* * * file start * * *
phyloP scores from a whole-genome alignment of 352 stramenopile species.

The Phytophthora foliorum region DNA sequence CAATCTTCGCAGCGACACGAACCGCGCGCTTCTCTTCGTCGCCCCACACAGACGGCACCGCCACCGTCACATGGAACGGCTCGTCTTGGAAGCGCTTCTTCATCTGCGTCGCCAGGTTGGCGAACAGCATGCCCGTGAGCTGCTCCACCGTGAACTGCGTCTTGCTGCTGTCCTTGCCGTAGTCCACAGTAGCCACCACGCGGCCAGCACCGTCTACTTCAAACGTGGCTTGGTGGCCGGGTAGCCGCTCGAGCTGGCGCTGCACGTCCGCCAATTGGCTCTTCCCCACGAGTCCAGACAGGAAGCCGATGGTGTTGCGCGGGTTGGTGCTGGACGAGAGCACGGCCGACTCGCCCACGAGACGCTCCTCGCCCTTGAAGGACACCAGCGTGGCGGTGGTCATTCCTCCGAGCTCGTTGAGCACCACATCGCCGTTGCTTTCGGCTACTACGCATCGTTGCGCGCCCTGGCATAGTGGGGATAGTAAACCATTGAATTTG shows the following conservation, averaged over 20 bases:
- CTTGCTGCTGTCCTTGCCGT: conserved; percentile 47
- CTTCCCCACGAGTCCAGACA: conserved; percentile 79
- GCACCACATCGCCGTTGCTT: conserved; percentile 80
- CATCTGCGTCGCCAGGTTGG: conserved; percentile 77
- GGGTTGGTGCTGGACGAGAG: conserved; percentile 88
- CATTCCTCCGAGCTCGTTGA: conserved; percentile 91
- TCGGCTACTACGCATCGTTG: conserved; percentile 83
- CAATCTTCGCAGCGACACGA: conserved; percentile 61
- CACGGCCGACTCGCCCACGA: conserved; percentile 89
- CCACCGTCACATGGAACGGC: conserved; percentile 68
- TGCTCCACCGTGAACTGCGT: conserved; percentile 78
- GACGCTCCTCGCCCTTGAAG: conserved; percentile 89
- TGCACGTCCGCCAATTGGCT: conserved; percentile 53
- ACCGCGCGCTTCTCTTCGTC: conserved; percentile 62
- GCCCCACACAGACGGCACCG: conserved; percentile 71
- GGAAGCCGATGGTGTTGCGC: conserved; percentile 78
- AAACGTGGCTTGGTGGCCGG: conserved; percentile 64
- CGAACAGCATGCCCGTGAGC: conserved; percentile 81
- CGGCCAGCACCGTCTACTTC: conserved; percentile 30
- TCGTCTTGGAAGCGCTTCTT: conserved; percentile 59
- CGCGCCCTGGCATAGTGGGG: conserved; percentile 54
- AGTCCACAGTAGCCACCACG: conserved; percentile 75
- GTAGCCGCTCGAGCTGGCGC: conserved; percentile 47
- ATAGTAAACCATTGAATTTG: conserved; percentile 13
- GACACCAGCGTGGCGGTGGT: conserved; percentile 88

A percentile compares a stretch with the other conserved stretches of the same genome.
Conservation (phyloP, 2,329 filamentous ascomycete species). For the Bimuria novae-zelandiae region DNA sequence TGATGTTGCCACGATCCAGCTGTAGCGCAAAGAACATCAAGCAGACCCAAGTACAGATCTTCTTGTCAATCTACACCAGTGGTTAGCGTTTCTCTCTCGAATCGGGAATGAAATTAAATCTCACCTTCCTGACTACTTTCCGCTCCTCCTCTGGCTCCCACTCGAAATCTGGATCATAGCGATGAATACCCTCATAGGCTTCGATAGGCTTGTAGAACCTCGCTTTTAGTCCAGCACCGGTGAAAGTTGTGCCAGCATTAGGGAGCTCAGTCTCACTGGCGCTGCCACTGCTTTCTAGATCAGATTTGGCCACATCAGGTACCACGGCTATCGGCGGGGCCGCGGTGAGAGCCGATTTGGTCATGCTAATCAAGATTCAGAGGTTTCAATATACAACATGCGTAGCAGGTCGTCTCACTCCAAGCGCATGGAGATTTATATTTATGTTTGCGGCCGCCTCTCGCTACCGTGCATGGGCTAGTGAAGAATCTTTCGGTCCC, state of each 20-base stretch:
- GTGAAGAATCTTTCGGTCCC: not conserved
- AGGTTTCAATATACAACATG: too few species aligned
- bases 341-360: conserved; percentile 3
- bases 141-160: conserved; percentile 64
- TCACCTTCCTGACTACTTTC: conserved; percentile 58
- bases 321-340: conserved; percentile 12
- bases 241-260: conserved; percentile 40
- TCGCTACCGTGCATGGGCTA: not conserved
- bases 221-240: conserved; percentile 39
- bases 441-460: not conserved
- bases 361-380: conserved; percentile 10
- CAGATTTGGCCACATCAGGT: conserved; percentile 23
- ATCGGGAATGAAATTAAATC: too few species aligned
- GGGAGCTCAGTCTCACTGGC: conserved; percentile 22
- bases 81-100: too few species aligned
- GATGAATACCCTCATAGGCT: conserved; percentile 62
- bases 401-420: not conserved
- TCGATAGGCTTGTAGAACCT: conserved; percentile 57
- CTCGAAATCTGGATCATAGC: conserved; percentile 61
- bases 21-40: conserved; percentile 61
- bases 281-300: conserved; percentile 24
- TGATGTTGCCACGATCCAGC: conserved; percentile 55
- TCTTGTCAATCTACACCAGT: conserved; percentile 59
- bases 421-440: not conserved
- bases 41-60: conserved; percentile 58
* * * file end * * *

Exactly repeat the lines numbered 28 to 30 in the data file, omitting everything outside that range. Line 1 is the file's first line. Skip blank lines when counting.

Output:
A percentile compares a stretch with the other conserved stretches of the same genome.
Conservation (phyloP, 2,329 filamentous ascomycete species). For the Bimuria novae-zelandiae region DNA sequence TGATGTTGCCACGATCCAGCTGTAGCGCAAAGAACATCAAGCAGACCCAAGTACAGATCTTCTTGTCAATCTACACCAGTGGTTAGCGTTTCTCTCTCGAATCGGGAATGAAATTAAATCTCACCTTCCTGACTACTTTCCGCTCCTCCTCTGGCTCCCACTCGAAATCTGGATCATAGCGATGAATACCCTCATAGGCTTCGATAGGCTTGTAGAACCTCGCTTTTAGTCCAGCACCGGTGAAAGTTGTGCCAGCATTAGGGAGCTCAGTCTCACTGGCGCTGCCACTGCTTTCTAGATCAGATTTGGCCACATCAGGTACCACGGCTATCGGCGGGGCCGCGGTGAGAGCCGATTTGGTCATGCTAATCAAGATTCAGAGGTTTCAATATACAACATGCGTAGCAGGTCGTCTCACTCCAAGCGCATGGAGATTTATATTTATGTTTGCGGCCGCCTCTCGCTACCGTGCATGGGCTAGTGAAGAATCTTTCGGTCCC, state of each 20-base stretch:
- GTGAAGAATCTTTCGGTCCC: not conserved